Friday, 25 June 1999 Washington, DC
1. PHYSICS WITH AN ATTITUDE: WHAT'S NEW IS 15-YEARS OLD TODAY.
Let us know what's right and what's wrong with What's New.
2. SPY DETECTOR: DOE PREPARED TO BEGIN POLYGRAPH SCREENING.
An estimated 5000 nuclear weapons scientists and other employees
will be tested. Yet, "There is almost universal agreement that
polygraph screening is completely invalid," FBI polygraph expert
Dr. Drew Richardson asserts. (Richardson taught his 10-year-old
son to beat the test.) In 1997 Senate testimony, Richardson
warned, "To the extent that we place any confidence in the
results of polygraph screening, and as a consequence shortchange
traditional security vetting techniques, I think our national
security is severely jeopardized." Critics contend that the test
measures general anxiety, nothing more. In addition, there is a
potential for false confessions from traumatized examinees. Mark
Mallah, a former FBI agent deemed deceptive by a polygraph exam
and cleared after a 2-year investigation, says, "In all its
history, the polygraph has not detected one single spy. Ever."
3. DOE: WHAT LIES AHEAD?
Former Senator Warren Rudman and DOE
Secretary Bill Richardson testified before the House and Senate
this week. Describing the "dysfunctional department," Rudman
says that while it took less than 3 years to build the atomic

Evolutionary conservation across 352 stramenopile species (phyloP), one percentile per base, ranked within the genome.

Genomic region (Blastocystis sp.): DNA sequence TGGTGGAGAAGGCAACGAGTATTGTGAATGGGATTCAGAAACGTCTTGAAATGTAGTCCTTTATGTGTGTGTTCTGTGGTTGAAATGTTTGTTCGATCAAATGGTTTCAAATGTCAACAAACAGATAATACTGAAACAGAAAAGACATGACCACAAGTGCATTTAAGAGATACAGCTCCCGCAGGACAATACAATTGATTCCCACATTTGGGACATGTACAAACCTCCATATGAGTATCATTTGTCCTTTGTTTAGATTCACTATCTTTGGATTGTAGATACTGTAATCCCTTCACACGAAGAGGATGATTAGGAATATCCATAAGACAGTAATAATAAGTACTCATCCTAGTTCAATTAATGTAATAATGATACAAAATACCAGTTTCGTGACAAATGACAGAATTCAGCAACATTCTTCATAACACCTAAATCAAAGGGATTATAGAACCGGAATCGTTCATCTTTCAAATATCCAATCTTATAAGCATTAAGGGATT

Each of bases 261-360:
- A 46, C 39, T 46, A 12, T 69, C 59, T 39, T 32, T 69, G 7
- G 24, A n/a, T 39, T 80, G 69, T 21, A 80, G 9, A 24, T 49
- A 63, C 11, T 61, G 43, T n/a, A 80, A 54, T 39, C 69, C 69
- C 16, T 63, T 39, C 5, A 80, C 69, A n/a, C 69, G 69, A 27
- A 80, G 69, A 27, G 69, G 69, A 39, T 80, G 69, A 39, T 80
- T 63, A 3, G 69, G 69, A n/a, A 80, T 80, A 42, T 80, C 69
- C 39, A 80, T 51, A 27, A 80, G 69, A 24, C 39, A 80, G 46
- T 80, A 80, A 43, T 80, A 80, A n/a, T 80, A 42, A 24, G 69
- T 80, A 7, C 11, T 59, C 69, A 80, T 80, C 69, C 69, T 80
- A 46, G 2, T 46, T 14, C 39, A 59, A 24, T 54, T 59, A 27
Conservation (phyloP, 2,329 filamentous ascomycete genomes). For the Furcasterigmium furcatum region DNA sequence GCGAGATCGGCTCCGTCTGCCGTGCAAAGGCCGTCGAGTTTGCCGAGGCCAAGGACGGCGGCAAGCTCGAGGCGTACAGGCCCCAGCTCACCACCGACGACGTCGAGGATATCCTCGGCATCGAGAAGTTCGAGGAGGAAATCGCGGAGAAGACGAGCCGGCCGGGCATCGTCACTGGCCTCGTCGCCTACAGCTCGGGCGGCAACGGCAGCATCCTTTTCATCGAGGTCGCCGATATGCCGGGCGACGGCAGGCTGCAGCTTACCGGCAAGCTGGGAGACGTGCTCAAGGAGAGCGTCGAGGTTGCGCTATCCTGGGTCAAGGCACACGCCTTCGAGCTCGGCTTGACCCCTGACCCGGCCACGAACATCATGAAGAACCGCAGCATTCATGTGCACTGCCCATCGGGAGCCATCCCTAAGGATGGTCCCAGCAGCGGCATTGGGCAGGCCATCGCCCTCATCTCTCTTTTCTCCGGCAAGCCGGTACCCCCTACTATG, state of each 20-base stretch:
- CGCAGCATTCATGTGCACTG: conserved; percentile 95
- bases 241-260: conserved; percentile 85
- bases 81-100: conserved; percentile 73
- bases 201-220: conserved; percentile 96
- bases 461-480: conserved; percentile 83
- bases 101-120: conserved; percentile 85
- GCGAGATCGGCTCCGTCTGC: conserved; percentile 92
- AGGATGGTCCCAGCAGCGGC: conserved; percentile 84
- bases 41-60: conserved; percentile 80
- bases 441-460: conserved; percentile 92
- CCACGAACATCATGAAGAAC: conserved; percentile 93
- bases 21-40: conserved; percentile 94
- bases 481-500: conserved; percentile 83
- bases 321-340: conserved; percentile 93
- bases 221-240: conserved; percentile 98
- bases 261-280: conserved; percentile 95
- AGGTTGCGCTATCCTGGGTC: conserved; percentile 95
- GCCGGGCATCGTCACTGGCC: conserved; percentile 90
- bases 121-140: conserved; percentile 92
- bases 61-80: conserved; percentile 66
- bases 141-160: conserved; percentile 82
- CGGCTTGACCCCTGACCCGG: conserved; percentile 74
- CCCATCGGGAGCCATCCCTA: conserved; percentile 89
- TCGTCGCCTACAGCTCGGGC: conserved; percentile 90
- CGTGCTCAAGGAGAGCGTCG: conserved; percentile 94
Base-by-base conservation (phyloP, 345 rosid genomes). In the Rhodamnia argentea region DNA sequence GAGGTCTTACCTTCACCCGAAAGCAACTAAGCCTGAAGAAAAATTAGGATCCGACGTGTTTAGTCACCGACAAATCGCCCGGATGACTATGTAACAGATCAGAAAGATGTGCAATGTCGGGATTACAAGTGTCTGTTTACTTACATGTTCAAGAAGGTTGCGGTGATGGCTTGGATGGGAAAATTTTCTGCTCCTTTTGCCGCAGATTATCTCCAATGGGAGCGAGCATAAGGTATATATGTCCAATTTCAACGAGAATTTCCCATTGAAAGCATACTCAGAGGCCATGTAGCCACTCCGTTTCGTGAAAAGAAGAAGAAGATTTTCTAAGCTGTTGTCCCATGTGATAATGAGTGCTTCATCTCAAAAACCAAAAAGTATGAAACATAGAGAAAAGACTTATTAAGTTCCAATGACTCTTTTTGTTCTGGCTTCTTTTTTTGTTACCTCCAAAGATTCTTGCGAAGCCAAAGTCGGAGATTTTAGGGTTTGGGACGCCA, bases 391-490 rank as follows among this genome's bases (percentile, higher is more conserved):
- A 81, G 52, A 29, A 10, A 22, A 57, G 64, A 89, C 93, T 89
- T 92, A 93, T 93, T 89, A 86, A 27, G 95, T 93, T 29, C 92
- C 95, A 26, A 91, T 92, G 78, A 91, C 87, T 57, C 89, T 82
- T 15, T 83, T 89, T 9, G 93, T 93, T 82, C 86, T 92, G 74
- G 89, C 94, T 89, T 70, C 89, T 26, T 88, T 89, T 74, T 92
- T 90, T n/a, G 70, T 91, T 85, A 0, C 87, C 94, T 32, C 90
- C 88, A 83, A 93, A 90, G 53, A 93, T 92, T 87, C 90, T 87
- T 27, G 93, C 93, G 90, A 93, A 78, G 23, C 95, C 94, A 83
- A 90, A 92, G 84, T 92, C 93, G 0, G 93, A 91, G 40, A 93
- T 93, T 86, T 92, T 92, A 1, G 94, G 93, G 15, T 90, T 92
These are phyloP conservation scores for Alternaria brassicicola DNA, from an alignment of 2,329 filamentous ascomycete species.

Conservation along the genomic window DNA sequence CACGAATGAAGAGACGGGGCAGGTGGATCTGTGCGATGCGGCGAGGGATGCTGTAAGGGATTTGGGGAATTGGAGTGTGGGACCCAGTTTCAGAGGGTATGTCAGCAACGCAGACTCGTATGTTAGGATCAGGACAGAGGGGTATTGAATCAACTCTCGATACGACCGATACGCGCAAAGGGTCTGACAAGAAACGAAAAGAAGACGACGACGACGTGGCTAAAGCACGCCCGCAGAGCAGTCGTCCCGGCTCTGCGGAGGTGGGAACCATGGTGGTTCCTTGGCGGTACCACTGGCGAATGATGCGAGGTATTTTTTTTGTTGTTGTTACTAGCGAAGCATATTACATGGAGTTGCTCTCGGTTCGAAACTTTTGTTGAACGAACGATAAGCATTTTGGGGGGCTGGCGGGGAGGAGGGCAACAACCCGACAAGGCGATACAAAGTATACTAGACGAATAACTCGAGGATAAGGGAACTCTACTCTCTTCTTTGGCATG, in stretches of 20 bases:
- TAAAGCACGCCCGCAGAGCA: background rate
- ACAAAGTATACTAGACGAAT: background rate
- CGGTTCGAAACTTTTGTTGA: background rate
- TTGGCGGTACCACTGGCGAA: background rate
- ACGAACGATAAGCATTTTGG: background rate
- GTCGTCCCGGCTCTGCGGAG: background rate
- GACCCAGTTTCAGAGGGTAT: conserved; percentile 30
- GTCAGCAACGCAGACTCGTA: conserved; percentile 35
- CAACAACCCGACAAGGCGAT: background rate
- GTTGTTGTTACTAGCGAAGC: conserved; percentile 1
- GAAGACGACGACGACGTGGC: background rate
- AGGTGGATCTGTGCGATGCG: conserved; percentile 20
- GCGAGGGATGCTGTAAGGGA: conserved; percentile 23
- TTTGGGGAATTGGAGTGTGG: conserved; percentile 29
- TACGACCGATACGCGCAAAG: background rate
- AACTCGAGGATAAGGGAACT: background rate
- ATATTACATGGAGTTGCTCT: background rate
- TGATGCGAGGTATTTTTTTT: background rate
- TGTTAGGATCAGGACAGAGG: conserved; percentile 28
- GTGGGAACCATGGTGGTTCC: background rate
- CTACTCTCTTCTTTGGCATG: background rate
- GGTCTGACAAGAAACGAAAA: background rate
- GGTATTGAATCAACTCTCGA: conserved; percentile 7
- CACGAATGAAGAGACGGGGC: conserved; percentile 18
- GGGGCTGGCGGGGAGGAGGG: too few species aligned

bomb, it takes the DOE more than 4 years to fix the lock on a
door to a secure area. Rudman is pushing for a semi-autonomous
nuclear weapons agency within the DOE, while Richardson is
struggling to keep the weapons labs under his full authority.
Congress, it appears, is preparing to do some restructuring of
the department. Rep. Floyd Spence (R-SC) sums it up, "The bottom
line: fundamental change is necessary and long overdue."
DOE Assistant Secretary Victor Reis, in charge of
the nuclear weapons complex, is being forced to resign today.
5. EMF: "NOTHING YET, BUT LET'S KEEP LOOKING."
In 1992, Congress
created the EMF Research and Public Information Dissemination
(EMF-RAPID) program. DOE pulled the plug on RAPID two years ago
(WN 4 Apr 97)
after an NRC report concluded that there are no
(WN 1 Nov 96).
The NRC now has completed a review
of the RAPID program and recommends that "no further special
research program focused on possible health effects of power-line
EMF be funded." But the National Institute of Environmental
Health Sciences issued its own review last week concluding that
although there is no laboratory evidence of health effects, the
possibility that a weak statistical association between EMF
exposure and leukemia is due to EMF "cannot be completely
discounted"; therefore, "meritorious" research should continue.
(Helene Grossman contributed to this week's WN.)